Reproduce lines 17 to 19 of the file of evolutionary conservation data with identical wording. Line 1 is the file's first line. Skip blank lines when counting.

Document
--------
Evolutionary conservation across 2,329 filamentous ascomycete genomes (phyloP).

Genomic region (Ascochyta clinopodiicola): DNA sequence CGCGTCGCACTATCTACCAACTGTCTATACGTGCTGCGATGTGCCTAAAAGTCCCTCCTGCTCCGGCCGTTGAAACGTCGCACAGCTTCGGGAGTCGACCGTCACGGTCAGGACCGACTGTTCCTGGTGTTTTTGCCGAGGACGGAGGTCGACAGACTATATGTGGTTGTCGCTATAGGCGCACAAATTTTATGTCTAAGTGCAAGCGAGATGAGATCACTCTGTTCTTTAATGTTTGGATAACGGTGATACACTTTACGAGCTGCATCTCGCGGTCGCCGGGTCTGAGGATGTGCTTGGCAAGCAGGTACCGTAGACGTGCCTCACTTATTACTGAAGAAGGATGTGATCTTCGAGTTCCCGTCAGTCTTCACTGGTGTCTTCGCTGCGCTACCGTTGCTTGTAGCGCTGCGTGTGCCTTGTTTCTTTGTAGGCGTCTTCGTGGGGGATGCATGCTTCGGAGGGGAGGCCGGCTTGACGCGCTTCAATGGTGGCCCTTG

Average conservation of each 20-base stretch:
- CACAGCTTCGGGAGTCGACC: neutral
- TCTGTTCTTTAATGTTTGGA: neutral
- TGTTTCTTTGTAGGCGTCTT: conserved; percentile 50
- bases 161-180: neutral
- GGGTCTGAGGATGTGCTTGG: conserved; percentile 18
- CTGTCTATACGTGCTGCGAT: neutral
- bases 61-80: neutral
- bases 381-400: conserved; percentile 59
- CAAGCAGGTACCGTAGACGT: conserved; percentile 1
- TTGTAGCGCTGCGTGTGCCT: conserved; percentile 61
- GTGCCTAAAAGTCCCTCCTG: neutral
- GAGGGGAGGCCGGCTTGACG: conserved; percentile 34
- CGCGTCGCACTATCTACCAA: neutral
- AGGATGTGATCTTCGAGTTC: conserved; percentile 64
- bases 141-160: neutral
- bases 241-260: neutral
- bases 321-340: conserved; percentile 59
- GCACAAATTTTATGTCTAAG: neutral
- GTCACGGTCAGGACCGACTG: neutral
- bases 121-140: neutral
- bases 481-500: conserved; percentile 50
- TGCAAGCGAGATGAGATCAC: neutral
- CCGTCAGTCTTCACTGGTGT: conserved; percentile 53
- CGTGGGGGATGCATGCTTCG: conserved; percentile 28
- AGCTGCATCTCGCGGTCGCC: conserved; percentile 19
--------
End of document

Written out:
- AGGATGTGATCTTCGAGTTC: conserved; percentile 64
- bases 141-160: neutral
- bases 241-260: neutral